So, as content marketers, we know that Content is King.
Everyday we strive to create truly amazing content that’s worthy of even getting close to being brandished with that all-important royal title – because let’s face it, we all want our content to be King.
But it was during a typical working day at Zazzle Media HQ that I found myself stewing over this concept a little more than usual; “what actually determines whether or not your content gets the chance to don those coveted content crown jewels?”, I thought.
Now, of course I know that coming up with innovative and exciting features written to a high degree of excellence is the main basis of helping you to get there, but I started to wonder if maybe there was just a little more to it.
Getting people to read your content is one thing. Getting them to like it is another. And actually getting them to share it is a completely different kettle of fish altogether. And in order to even touch on the first, scrape the surface of the second and actually be in for a shot at mastering the third, your audience have to actually absorb the content you’re giving them.
And here’s where the psychological part of creating content kicks in.
I know that most of you are probably thinking; “given that we’re all content marketing professionals our content is always great, so therefore surely most of those that read it must naturally absorb it”, right?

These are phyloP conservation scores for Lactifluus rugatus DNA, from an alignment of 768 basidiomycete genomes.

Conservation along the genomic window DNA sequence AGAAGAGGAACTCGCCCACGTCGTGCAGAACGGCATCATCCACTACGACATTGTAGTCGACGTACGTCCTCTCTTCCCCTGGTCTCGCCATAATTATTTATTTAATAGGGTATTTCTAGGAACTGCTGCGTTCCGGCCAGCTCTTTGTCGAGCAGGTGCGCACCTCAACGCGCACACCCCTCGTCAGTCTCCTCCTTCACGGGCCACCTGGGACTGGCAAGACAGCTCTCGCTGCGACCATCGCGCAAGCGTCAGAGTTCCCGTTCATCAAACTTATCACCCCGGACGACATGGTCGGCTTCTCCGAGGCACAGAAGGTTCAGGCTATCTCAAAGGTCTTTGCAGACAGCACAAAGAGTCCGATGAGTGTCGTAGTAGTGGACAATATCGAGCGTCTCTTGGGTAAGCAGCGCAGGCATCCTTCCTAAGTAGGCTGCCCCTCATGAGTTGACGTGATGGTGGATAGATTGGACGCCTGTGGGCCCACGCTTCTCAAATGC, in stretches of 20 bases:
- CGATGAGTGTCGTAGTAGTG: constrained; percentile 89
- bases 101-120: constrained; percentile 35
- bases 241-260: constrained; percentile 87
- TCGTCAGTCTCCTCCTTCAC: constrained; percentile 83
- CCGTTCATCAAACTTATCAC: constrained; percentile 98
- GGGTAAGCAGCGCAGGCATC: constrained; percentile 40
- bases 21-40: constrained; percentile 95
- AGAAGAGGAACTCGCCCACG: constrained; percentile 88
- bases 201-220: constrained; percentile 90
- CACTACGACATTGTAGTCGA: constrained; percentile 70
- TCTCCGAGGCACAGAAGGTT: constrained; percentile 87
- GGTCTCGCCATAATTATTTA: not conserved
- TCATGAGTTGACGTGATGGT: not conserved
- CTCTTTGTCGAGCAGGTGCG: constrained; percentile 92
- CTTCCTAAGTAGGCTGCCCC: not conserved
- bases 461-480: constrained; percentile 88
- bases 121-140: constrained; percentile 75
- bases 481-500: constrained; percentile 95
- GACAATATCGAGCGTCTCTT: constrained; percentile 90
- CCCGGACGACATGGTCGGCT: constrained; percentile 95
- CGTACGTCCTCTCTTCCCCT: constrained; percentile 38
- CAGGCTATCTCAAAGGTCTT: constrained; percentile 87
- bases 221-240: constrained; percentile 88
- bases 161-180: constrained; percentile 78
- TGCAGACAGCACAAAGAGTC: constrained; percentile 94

While I don’t dispute that the content we create is anything far from great, the latter unfortunately isn’t always the case – although you may have a way with words, it’s what you actually do with them that makes all the difference.
In fact, it was whilst I was later sitting in the audience of the recent Content Marketing Show, when Sarah Howard of Red Rocket Media confirmed the thoughts that I had initially been stewing over, with her deck on “What Is The Right Mix of Content?”
Sarah highlighted that when it comes to creating content, one size doesn’t fit all – you need to have the right mix of content in order to open up your chances of being super successful with your audience, therefore helping to increase your chances of being super successful with your content.
As fully-fledged writers, it’s likely that we all have our own set writing styles; whether it be the traditional introduction, main body and conclusion format, or whether we stick to the tried and tested short, succinct subheadings with each piece of content we conjure up.